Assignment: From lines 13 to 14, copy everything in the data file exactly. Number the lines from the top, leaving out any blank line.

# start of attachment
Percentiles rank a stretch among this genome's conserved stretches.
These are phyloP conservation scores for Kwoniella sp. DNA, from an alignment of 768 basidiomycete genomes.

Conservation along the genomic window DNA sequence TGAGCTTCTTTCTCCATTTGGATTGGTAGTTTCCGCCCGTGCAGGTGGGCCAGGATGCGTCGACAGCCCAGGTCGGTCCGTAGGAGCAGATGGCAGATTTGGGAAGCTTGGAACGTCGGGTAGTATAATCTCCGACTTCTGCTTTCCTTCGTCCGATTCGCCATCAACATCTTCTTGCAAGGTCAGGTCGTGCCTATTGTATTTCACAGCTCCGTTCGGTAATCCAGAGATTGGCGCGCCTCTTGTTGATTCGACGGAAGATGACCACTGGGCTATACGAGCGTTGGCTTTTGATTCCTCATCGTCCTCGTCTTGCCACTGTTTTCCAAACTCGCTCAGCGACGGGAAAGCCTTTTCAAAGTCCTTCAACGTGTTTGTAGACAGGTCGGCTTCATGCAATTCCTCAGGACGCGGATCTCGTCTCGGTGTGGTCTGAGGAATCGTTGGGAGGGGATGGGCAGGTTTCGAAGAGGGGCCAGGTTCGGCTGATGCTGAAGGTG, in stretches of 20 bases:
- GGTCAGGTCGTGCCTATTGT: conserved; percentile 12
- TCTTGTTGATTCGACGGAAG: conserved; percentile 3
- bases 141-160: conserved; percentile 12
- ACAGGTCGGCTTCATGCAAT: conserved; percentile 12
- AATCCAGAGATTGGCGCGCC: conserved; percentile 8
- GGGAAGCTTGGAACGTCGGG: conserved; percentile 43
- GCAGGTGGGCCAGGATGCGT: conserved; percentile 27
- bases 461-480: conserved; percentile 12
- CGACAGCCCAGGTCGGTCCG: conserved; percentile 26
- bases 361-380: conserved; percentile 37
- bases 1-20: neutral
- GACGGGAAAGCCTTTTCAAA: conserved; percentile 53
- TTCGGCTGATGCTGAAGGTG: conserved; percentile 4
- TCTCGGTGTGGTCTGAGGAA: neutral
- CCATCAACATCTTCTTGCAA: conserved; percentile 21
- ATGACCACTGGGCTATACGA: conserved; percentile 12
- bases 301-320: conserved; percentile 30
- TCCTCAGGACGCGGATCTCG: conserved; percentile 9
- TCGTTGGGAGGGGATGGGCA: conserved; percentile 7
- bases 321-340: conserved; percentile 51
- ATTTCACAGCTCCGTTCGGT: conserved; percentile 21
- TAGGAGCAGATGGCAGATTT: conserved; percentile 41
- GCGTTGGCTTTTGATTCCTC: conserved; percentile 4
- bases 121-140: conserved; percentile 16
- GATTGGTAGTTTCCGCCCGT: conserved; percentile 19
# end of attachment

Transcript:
- bases 361-380: conserved; percentile 37
- bases 1-20: neutral